There can never be enough “Game of Thrones” in the world (or “Song of Ice and Fire” if you’re a purist), but with the HBO show on hiatus until its third season debut, and author George RR Martin taking his usual sweet time in finishing the 6th novel in the series, fans have had to look from the top of The Wall to the bottom of the Sea of Dorne (that’s high and low for you normal folk) to find ways to fill the widening void in their hearts for more of that wonderful world.
But even outside of that spirit of desperation, this “Game of Thrones” inspired phone dock would still be pretty cool.
It was created with a 3D printer by Instructables user mstyle183, who modeled it after the much sought after Iron Throne of Westeros that half the characters in the source material kill each other for the chance to sit on (as if you didn’t already know). The dock itself is sure to be equally sought after by iPhone 5 users, who rely on a third party docks since Apple doesn’t have an official one for the iPhone 5 available yet, and this one is slightly more bad ass than the rest. The dock also works for android phones, and the instructions for its creation can be found via the inventor’s Instructables page, or it can be pre-ordered commercially here for $69.99. It is compatible with most charging connections.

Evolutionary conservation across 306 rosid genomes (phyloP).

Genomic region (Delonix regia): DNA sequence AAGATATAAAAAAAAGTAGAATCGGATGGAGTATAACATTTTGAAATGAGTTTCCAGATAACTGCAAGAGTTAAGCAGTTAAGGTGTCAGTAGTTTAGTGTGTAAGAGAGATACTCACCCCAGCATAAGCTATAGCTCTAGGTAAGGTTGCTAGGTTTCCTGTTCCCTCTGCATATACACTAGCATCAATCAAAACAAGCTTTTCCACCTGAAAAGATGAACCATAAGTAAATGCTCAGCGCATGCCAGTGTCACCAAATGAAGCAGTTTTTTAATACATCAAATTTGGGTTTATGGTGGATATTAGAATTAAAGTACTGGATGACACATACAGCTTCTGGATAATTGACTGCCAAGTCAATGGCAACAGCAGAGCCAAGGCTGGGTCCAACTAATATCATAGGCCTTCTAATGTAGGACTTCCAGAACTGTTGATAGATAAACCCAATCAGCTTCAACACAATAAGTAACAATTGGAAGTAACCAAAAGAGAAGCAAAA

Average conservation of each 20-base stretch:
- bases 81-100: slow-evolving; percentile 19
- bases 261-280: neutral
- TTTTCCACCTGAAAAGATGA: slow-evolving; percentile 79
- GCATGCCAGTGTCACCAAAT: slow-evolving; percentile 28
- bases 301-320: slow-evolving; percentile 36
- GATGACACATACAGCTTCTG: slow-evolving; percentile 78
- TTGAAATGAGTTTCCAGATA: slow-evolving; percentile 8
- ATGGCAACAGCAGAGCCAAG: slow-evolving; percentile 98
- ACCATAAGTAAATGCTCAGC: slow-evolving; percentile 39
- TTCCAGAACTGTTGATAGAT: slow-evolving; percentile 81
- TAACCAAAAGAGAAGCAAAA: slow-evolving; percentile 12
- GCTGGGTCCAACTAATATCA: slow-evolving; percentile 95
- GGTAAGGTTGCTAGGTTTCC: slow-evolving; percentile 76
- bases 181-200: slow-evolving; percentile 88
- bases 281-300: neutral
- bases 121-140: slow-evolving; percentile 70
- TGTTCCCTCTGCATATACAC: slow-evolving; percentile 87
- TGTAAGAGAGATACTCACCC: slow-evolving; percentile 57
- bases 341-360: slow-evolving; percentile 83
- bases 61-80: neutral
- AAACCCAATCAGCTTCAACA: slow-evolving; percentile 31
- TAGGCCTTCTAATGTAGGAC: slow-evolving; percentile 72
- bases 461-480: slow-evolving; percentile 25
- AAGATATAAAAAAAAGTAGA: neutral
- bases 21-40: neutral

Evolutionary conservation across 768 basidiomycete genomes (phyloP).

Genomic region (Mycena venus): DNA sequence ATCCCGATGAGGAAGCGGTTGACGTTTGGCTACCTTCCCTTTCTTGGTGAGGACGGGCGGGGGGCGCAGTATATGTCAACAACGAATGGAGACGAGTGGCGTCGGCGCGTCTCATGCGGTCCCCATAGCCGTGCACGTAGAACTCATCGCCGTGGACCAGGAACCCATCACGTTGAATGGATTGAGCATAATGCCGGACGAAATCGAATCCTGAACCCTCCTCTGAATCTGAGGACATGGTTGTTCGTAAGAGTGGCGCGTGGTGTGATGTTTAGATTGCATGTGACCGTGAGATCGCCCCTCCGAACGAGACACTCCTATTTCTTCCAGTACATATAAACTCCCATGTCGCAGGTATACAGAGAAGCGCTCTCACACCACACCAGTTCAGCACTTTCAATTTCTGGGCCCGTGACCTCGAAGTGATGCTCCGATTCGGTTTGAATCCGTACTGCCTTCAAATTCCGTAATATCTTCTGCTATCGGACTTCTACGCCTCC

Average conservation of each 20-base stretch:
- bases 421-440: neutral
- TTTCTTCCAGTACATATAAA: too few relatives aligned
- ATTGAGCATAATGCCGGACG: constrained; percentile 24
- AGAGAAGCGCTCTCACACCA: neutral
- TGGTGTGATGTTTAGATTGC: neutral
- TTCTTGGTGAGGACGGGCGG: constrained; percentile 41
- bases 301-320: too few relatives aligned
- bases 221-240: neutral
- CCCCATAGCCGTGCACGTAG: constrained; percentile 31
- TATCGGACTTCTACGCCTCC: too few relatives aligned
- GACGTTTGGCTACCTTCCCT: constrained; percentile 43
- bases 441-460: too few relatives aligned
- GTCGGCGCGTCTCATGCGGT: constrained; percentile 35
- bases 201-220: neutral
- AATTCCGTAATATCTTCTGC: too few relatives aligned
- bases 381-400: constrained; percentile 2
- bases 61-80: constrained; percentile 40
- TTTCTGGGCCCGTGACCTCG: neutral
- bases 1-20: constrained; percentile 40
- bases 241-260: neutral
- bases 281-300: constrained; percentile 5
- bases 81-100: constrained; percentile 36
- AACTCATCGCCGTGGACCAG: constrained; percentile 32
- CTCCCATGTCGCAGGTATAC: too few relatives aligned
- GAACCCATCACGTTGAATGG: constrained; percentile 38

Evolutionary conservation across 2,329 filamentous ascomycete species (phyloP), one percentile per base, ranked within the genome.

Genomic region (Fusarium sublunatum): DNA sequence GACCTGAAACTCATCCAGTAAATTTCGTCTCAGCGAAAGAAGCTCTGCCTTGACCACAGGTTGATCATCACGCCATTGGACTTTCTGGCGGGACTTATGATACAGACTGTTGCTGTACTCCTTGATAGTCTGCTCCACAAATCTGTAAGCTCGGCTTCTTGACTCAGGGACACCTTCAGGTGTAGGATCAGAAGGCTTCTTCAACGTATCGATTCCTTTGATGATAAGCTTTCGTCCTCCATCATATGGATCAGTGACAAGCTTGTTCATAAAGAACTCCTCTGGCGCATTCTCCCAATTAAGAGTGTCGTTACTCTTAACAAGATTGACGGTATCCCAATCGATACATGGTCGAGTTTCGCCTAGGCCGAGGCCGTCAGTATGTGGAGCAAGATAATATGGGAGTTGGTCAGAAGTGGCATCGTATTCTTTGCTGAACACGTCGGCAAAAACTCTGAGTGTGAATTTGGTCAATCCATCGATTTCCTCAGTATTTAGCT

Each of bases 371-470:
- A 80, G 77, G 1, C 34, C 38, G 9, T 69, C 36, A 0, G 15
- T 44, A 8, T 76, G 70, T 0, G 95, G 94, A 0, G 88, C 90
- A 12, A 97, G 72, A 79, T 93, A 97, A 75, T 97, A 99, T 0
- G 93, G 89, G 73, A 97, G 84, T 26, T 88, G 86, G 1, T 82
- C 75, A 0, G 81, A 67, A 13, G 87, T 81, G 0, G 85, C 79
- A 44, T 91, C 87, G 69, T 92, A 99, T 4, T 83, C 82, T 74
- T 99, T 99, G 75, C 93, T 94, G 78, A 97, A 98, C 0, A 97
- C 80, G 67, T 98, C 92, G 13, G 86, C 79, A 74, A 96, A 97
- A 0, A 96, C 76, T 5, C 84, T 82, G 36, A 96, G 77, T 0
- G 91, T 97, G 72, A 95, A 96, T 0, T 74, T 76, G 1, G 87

The world of geek inspired tech is a tricky one as something that looks cool at first can lose its novelty, and value, later on. Have no such fear with this dock though, as it is a genuine piece of inspired nerdery that given both the continuing excellence of the source material, and basic cool design of a throne shaped dock, isn’t likely to wear out its welcome anytime soon.
When I saw “Taxi Driver” for the first time, I was too young to fully comprehend, and appreciate, the incredible characters, biting social commentary, or tightly structured plot. What I did take away from Scorsese’s second best movie (first is “Goodfellas”, naturally) is the sheer coolness of those spring loaded, sleeve hidden gun launchers that main character Travis Bickle wielded.
Of course, like all great over the top movie inventions, someone will eventually find a way to incorporate them into our everyday lives. Those hidden gun launchers are no exception, but even still I found the manner in which inventor Showta Mori worked that technology into the real world to be…a bit odd, as he demonstrates in this gut bustlingly hilarious video.
Not only is that device that can shoot your phone, via forearm pressure, into your hands from your sleeve stupendously moronic, entirely superfluous, and even irresponsibly hazardous, it’s also completely awesome and on sale via the inventor’s Etsy shop, where it retails for about $80 and is compatible with the iPhone 4, 4S, and 5.
Before you completely dismiss the validity of this device, be sure to consider that in an increasingly pop culture obsessed world that is already way too in love with their smartphones, and value any device that will allow them to use them with minimal physical effort, this device could, against all odds, actually make a sale or two.